On-campus courses that explicitly support online learners

    DM-GY 9103 D Looking Forward – Regine Gilbert & Gus Chalkias

    This course surveys assistive technologies for people with low vision and blindness, from historical, contemporary, and forward thinking perspectives. Guest lectures from leaders in the field and people with lived experience will help students learn about low-vision and blindness accessibility across several domains (web, wayfinding, literacy, socialization, etc.). In the second half of the class, students will partner with each other and clients/community members to develop their own projects that transform and advance these technologies. Previous Syllabus

    Online electives – 3 credits 14 week courses

    DM-GY 7153 Images in the Expanded Field —Kevin Siwhoff

    How do images operate in the world? Do they contain memories or tell myths? Can they reproduce and generate new images? Or are they often repeated with variation throughout consciousness? This course is not a dystopian science fiction about object sentience—it’s a hands-on exploration of contemporary themes within moving image practice. Through short readings, film screenings, group discussions, and self-directed design propositions, we will explore these questions, revealing their power and potential socio-ethico-political implications. The example works we will study throughout the semester will present an array of concepts key to understanding image-centered technoculture such as the subjectivity of the camera, perspective and bias, operative imagery, human-machine labor, computer vision, mediated memory, the posthuman and postcolonial eye, and artificial intelligence. Additionally, through the screenings and readings, students will be introduced to important image thinkers and inspiring luminaries such as: Grégoire Beil, Harun Farocki, Forensic Architecture, William Greaves, Donna Haraway, bell hooks, Michael Klier, Jesse McLean, Trevor Paglen, Susan Sontag, Hito Steyerl, Dziga Vertov, Angela Washko, Eyal Weizman, and many others. The unique approach to this course blends critical making with visual culture studies, and therefore assumes that students bring an equal parts interest in analytical as well as experimental design thinking. We will be asking a lot of questions such as “Why?” , but also “What if?,” using hybrid techniques from an expanded field of arts, gaming, and data science research to speculate on future possibilities for the image, and the media technologies we use to produce, store, and interpret them. As part of the “hands-on” approach to this course, we will build on foundational knowledge of coding/computational methods, digital prototyping, image rendering, and video editing. Syllabus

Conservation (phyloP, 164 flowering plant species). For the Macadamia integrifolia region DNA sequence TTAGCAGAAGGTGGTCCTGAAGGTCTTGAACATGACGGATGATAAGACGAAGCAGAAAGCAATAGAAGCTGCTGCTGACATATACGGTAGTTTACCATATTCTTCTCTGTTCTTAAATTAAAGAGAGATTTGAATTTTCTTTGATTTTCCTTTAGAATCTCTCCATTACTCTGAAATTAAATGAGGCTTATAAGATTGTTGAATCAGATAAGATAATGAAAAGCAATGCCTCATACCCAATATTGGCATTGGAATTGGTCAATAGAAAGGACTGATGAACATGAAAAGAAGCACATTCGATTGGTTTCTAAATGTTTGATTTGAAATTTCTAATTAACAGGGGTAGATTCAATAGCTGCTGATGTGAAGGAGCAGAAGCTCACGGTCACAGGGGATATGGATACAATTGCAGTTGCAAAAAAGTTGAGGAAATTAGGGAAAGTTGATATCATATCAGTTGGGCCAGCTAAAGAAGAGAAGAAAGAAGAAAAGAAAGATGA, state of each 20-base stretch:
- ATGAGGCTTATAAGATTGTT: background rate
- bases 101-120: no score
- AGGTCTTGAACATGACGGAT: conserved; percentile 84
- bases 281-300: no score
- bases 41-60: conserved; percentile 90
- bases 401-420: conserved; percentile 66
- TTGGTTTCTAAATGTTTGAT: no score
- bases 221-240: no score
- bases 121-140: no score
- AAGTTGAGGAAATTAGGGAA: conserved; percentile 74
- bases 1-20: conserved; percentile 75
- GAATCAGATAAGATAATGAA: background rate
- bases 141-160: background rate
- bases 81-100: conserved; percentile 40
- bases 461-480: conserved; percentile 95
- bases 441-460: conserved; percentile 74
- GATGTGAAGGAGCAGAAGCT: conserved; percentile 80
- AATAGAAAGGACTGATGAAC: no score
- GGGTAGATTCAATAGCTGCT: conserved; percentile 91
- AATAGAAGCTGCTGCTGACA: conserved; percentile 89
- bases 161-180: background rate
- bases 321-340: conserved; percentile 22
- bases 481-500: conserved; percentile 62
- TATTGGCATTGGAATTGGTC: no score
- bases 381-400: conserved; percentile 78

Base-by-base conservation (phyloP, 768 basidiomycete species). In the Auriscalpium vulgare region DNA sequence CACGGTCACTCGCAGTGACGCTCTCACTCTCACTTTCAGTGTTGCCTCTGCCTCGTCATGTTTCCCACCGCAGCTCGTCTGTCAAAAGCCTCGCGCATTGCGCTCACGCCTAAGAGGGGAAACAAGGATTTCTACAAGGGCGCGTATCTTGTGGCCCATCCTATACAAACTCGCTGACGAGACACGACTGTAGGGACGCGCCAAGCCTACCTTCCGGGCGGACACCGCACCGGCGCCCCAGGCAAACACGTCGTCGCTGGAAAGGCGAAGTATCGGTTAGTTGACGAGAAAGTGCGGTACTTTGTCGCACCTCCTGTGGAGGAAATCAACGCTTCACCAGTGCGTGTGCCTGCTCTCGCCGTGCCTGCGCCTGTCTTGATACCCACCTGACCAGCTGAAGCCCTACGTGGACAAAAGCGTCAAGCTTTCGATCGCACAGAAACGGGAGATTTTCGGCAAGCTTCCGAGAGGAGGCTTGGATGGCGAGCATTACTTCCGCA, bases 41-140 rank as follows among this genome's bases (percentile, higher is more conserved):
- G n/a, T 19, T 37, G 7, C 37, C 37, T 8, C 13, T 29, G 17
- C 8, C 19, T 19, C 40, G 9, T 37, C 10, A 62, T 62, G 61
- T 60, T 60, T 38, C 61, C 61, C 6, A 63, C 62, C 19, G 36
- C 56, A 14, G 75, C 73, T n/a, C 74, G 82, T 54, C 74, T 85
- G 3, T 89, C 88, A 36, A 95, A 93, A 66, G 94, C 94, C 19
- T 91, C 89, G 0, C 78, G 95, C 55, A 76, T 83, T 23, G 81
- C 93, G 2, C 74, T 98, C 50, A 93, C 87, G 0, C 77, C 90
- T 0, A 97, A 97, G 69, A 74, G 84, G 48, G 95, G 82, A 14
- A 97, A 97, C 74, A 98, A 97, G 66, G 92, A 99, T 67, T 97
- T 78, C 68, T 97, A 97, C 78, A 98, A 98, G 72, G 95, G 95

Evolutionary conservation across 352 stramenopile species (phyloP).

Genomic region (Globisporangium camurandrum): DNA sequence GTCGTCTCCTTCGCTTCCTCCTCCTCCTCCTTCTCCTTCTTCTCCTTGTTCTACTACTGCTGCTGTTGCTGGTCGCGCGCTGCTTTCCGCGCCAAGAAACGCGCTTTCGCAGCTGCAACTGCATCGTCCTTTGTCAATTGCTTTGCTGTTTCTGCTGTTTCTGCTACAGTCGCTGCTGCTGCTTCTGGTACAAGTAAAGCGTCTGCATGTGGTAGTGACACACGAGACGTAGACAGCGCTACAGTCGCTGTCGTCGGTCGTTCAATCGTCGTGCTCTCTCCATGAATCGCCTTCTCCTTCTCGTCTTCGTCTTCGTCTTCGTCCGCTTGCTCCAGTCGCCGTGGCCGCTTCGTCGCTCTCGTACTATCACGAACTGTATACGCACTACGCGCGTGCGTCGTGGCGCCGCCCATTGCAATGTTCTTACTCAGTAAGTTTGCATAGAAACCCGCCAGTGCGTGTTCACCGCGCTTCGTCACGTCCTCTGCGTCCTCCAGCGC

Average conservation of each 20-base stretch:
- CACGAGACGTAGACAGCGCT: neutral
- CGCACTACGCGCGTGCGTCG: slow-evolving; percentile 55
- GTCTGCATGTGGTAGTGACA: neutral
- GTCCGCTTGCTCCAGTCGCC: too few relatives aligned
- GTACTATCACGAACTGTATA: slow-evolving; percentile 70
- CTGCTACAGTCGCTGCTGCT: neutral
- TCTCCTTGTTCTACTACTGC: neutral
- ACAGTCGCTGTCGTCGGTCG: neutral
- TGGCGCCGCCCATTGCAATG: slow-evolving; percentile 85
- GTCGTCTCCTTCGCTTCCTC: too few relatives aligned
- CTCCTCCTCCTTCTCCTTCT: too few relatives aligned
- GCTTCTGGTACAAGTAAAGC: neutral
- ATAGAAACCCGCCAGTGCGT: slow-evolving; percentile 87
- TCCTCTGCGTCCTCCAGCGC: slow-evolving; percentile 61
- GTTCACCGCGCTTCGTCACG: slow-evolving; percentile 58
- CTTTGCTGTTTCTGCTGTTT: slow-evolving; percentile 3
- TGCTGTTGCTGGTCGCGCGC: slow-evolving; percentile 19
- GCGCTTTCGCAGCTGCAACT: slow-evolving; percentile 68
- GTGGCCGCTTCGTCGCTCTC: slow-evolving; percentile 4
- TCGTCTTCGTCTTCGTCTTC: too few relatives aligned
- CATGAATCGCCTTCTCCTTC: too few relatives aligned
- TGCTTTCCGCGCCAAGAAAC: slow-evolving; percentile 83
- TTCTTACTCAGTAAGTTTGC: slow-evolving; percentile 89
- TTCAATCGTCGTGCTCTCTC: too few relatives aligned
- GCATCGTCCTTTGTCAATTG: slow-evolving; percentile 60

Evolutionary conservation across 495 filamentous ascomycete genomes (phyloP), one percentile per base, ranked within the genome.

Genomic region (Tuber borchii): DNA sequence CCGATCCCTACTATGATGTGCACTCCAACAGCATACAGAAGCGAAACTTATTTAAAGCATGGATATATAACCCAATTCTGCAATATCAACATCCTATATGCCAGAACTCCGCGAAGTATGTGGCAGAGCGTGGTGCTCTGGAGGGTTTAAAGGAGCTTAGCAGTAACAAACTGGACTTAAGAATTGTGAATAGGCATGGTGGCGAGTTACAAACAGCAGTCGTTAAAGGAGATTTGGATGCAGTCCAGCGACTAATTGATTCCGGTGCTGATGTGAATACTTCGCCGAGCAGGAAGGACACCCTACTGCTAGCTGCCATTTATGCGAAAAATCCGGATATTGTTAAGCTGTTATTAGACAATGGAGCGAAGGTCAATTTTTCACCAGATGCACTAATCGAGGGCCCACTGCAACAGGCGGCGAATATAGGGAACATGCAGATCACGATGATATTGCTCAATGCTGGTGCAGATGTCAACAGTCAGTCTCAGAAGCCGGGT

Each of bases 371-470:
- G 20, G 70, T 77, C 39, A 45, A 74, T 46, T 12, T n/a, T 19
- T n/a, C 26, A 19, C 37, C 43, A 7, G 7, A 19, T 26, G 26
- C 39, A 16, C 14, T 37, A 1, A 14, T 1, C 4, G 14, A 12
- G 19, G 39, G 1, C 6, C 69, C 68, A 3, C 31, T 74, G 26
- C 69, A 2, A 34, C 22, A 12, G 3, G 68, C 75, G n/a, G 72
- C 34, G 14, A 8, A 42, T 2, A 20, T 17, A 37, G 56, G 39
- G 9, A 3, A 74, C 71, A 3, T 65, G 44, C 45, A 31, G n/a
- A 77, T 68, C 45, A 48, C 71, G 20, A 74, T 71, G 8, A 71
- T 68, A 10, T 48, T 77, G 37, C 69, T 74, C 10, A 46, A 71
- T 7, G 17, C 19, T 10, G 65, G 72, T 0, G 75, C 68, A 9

DM-GY 9103 INT1 Motion Graphics Studio – Jenny Bee

    In Motion Graphics Studio, you’ll be treated as a collection of motion designers first and foremost, regardless of discipline, as we build pieces for your portfolio in the Adobe suite of programs. We enter the artistic world and hone many skills: composition, color, craftsmanship, originality, that we often forget all about the ability to think in time and motion. This class will emphasize good animation principles, and get you thinking about your art existing in the temporal space. Open and encouraging to all skill levels.
    Related Syllabus

    DM-GY 9103 INT4 User Experience Design

    DM-GY 9103 INT5 Radical Data Visualization – Tresson Canley

    This course examines data through a humanistic perspective and explores how data visualizations can draft narratives—stories that reflect real life and real people. In this class, the discussion will surround theoretical and ethical design implications of data and information aesthetics. Students will build upon fundamental tools and practices of visual design and storytelling (related to space, time, and hierarchy) through the use of static and interactive (code-based) forms, and emerging and experimental forms. Students will also learn to think critically about design ethnography, inclusivity, and accessibility, as well as, gain a general understanding of the data artistry landscape.   

    Online electives – 1.5 credit 7 week courses

    DM-GY 9201 iNet Systemic Design – Ahmed Ansari, 7 Week 1

    This course intends to introduce students to general principles, frameworks, and methods in designing at different scales to implement systemic change, drawing from a range of different approaches from the fields of systemic design and applied systems thinking through hands-on exercises and a major studio project learning to implement design methods and tools. As a result, students will learn to analyze and model large-scale systems and systemic issues, design for stakeholders at various scales, develop appropriate interventions in the form of products and artifacts, services and experiences, and platforms and strategies, and be in a better position to evaluate the consequences of their designed interventions.